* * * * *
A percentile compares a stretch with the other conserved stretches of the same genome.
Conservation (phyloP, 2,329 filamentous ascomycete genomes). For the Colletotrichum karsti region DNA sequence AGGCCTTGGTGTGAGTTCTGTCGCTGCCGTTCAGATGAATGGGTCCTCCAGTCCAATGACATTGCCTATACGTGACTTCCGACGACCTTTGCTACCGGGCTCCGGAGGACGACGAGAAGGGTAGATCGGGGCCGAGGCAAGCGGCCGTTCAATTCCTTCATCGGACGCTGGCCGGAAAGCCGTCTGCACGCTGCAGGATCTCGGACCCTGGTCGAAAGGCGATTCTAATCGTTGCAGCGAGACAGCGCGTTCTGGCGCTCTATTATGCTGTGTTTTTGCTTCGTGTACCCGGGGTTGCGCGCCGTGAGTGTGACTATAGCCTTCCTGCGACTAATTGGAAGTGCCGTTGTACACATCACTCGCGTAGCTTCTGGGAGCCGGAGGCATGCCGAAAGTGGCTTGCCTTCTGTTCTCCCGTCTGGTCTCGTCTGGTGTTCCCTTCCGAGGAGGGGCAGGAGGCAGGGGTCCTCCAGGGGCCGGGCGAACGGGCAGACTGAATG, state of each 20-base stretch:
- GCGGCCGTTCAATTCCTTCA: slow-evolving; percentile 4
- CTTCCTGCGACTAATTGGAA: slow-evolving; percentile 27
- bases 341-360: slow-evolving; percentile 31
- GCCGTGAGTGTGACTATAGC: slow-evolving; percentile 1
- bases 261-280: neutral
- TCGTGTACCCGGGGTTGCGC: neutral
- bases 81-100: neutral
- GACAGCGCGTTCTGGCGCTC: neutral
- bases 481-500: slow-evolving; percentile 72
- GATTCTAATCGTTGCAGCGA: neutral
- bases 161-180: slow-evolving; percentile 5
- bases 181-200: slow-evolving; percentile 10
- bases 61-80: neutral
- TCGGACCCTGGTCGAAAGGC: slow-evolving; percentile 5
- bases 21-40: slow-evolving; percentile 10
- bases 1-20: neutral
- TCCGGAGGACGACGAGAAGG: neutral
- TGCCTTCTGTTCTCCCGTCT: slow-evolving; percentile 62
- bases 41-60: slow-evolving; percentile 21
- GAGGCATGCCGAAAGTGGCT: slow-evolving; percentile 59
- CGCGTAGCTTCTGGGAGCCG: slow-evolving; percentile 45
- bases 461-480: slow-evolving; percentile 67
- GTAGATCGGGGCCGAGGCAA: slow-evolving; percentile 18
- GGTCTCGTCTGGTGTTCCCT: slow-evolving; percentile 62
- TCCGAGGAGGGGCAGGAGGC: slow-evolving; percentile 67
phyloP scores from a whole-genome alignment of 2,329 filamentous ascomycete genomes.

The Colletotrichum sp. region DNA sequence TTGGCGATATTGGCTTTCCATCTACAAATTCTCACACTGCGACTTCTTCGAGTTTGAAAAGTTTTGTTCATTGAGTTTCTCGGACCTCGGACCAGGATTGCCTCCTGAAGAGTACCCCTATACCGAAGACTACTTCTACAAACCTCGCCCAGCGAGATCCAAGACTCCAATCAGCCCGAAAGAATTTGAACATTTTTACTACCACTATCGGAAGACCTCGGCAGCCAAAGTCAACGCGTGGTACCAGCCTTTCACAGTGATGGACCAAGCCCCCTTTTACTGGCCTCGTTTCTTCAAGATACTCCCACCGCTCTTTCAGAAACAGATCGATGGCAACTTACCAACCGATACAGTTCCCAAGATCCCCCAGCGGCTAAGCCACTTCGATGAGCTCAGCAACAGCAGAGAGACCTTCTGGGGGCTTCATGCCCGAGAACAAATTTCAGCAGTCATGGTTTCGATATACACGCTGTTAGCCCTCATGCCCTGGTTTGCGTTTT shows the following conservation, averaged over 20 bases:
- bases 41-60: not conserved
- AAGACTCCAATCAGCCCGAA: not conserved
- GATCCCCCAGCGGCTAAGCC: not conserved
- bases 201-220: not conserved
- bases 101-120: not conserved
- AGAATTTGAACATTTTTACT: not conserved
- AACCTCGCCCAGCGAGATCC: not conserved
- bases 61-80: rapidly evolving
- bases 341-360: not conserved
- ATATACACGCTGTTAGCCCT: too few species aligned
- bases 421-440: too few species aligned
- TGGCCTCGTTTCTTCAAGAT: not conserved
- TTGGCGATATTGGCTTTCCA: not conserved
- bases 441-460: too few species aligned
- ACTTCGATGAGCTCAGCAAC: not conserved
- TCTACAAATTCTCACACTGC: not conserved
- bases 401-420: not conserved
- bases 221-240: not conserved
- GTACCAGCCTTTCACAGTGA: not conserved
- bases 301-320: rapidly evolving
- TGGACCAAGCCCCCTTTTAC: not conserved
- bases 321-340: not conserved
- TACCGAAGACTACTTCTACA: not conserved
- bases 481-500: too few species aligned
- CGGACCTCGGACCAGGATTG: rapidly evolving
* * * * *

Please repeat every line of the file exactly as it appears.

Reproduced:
A percentile compares a stretch with the other conserved stretches of the same genome.
Conservation (phyloP, 2,329 filamentous ascomycete genomes). For the Colletotrichum karsti region DNA sequence AGGCCTTGGTGTGAGTTCTGTCGCTGCCGTTCAGATGAATGGGTCCTCCAGTCCAATGACATTGCCTATACGTGACTTCCGACGACCTTTGCTACCGGGCTCCGGAGGACGACGAGAAGGGTAGATCGGGGCCGAGGCAAGCGGCCGTTCAATTCCTTCATCGGACGCTGGCCGGAAAGCCGTCTGCACGCTGCAGGATCTCGGACCCTGGTCGAAAGGCGATTCTAATCGTTGCAGCGAGACAGCGCGTTCTGGCGCTCTATTATGCTGTGTTTTTGCTTCGTGTACCCGGGGTTGCGCGCCGTGAGTGTGACTATAGCCTTCCTGCGACTAATTGGAAGTGCCGTTGTACACATCACTCGCGTAGCTTCTGGGAGCCGGAGGCATGCCGAAAGTGGCTTGCCTTCTGTTCTCCCGTCTGGTCTCGTCTGGTGTTCCCTTCCGAGGAGGGGCAGGAGGCAGGGGTCCTCCAGGGGCCGGGCGAACGGGCAGACTGAATG, state of each 20-base stretch:
- GCGGCCGTTCAATTCCTTCA: slow-evolving; percentile 4
- CTTCCTGCGACTAATTGGAA: slow-evolving; percentile 27
- bases 341-360: slow-evolving; percentile 31
- GCCGTGAGTGTGACTATAGC: slow-evolving; percentile 1
- bases 261-280: neutral
- TCGTGTACCCGGGGTTGCGC: neutral
- bases 81-100: neutral
- GACAGCGCGTTCTGGCGCTC: neutral
- bases 481-500: slow-evolving; percentile 72
- GATTCTAATCGTTGCAGCGA: neutral
- bases 161-180: slow-evolving; percentile 5
- bases 181-200: slow-evolving; percentile 10
- bases 61-80: neutral
- TCGGACCCTGGTCGAAAGGC: slow-evolving; percentile 5
- bases 21-40: slow-evolving; percentile 10
- bases 1-20: neutral
- TCCGGAGGACGACGAGAAGG: neutral
- TGCCTTCTGTTCTCCCGTCT: slow-evolving; percentile 62
- bases 41-60: slow-evolving; percentile 21
- GAGGCATGCCGAAAGTGGCT: slow-evolving; percentile 59
- CGCGTAGCTTCTGGGAGCCG: slow-evolving; percentile 45
- bases 461-480: slow-evolving; percentile 67
- GTAGATCGGGGCCGAGGCAA: slow-evolving; percentile 18
- GGTCTCGTCTGGTGTTCCCT: slow-evolving; percentile 62
- TCCGAGGAGGGGCAGGAGGC: slow-evolving; percentile 67
phyloP scores from a whole-genome alignment of 2,329 filamentous ascomycete genomes.

The Colletotrichum sp. region DNA sequence TTGGCGATATTGGCTTTCCATCTACAAATTCTCACACTGCGACTTCTTCGAGTTTGAAAAGTTTTGTTCATTGAGTTTCTCGGACCTCGGACCAGGATTGCCTCCTGAAGAGTACCCCTATACCGAAGACTACTTCTACAAACCTCGCCCAGCGAGATCCAAGACTCCAATCAGCCCGAAAGAATTTGAACATTTTTACTACCACTATCGGAAGACCTCGGCAGCCAAAGTCAACGCGTGGTACCAGCCTTTCACAGTGATGGACCAAGCCCCCTTTTACTGGCCTCGTTTCTTCAAGATACTCCCACCGCTCTTTCAGAAACAGATCGATGGCAACTTACCAACCGATACAGTTCCCAAGATCCCCCAGCGGCTAAGCCACTTCGATGAGCTCAGCAACAGCAGAGAGACCTTCTGGGGGCTTCATGCCCGAGAACAAATTTCAGCAGTCATGGTTTCGATATACACGCTGTTAGCCCTCATGCCCTGGTTTGCGTTTT shows the following conservation, averaged over 20 bases:
- bases 41-60: not conserved
- AAGACTCCAATCAGCCCGAA: not conserved
- GATCCCCCAGCGGCTAAGCC: not conserved
- bases 201-220: not conserved
- bases 101-120: not conserved
- AGAATTTGAACATTTTTACT: not conserved
- AACCTCGCCCAGCGAGATCC: not conserved
- bases 61-80: rapidly evolving
- bases 341-360: not conserved
- ATATACACGCTGTTAGCCCT: too few species aligned
- bases 421-440: too few species aligned
- TGGCCTCGTTTCTTCAAGAT: not conserved
- TTGGCGATATTGGCTTTCCA: not conserved
- bases 441-460: too few species aligned
- ACTTCGATGAGCTCAGCAAC: not conserved
- TCTACAAATTCTCACACTGC: not conserved
- bases 401-420: not conserved
- bases 221-240: not conserved
- GTACCAGCCTTTCACAGTGA: not conserved
- bases 301-320: rapidly evolving
- TGGACCAAGCCCCCTTTTAC: not conserved
- bases 321-340: not conserved
- TACCGAAGACTACTTCTACA: not conserved
- bases 481-500: too few species aligned
- CGGACCTCGGACCAGGATTG: rapidly evolving